2Do is very thoughtfully designed. The layout of the information allows for differing densities, and even with all the details in view, there is never a sense of being overwhelmed. This is an especially nice touch on iOS.

Search & smart lists

One of the most powerful aspects of 2Do is the search. You can identify any criteria to create a custom view of what you want to see. Once you have created this view, you can save it as a smart list.

Search is powerful in this app

This is essentially the same as custom perspectives in OmniFocus. But there is a little more possibility and control here.

Odds & ends

There are a few other items that have gotten my attention over the weeks of using 2Do. One is the amazing keyboard support. Everything in the app can be done via the keyboard. The list of shortcut options is lengthy!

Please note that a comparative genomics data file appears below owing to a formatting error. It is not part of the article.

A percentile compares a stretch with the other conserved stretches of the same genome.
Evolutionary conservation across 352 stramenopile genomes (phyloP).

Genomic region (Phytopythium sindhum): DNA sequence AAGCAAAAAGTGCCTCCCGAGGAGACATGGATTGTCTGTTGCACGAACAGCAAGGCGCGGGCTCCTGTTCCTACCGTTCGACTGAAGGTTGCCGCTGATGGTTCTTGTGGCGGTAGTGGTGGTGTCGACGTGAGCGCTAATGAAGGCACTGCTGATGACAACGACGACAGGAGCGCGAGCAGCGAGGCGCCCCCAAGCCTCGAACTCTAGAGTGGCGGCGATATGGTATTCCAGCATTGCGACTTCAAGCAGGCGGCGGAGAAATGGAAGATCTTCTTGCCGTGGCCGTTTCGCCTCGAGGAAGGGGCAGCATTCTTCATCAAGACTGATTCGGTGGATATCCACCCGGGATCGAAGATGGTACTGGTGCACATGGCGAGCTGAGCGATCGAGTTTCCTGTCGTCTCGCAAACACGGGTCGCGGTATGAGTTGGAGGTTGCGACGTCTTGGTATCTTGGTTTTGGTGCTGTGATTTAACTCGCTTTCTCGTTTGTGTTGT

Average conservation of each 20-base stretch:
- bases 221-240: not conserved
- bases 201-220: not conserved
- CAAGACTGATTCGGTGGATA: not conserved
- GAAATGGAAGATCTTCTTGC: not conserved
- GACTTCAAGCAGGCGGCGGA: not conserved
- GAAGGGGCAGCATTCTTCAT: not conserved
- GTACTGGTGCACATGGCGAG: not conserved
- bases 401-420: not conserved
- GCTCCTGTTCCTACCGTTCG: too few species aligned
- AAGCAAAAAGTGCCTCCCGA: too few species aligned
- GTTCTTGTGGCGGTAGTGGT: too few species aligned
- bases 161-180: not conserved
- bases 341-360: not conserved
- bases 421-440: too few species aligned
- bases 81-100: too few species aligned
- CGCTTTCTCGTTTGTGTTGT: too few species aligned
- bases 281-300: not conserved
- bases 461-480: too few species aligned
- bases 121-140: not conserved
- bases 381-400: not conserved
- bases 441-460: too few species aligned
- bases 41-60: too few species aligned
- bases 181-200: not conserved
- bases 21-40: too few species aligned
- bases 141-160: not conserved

Key shortcuts aplenty

Another nice touch is the prioritization of tasks. You can set any task, project, or checklist to have one of five levels of priority. The default is none, the lowest level of priority. The highest is a star. It’s just one more way to allow you to mark and view tasks in ways that make sense to you.

Last is the support for tags. The ability to use tags in 2Do is much like any other application. But in a task management app, this allows you do view tasks across lists. So for GTD lovers, tags can be your contexts.

Where it lacks

Is there room for improvement? Of course. For one, syncing over Dropbox is a tad slow. There does not seem to be any option for background syncing like OmniFocus has. As well, some keyboard actions are counterintuitive and take time to become accustomed to.